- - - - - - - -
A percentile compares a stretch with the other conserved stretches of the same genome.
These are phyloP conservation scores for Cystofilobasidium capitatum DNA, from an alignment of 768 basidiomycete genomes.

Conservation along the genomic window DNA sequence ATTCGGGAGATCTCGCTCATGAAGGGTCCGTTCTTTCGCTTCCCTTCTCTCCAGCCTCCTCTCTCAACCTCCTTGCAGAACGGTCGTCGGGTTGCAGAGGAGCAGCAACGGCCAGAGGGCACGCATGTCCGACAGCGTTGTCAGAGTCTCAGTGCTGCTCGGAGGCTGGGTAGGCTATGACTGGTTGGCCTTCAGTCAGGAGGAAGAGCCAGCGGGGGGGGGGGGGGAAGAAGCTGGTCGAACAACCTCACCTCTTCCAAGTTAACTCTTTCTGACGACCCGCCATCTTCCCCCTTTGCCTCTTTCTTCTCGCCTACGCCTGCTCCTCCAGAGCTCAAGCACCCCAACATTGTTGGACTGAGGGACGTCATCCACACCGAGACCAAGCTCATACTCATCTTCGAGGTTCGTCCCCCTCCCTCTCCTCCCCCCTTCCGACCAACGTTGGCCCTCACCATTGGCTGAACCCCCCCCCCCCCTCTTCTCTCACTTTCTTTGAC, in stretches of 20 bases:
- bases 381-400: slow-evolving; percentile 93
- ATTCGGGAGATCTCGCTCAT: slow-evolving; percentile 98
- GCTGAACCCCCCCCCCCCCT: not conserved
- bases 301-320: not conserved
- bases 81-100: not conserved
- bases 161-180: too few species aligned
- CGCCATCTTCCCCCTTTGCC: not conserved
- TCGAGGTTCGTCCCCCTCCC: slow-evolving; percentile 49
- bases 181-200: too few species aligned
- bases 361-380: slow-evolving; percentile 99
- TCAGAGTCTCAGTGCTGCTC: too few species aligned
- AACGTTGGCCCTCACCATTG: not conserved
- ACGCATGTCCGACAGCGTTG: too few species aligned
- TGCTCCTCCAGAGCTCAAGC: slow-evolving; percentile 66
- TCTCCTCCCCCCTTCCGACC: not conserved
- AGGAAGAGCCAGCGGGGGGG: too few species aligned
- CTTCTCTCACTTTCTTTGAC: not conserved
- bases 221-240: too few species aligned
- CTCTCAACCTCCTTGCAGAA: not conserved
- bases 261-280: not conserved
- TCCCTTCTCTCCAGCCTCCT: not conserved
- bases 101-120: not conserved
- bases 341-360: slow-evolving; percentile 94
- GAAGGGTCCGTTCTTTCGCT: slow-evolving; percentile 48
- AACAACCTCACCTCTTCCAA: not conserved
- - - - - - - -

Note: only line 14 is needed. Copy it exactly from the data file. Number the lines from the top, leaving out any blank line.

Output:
- TCAGAGTCTCAGTGCTGCTC: too few species aligned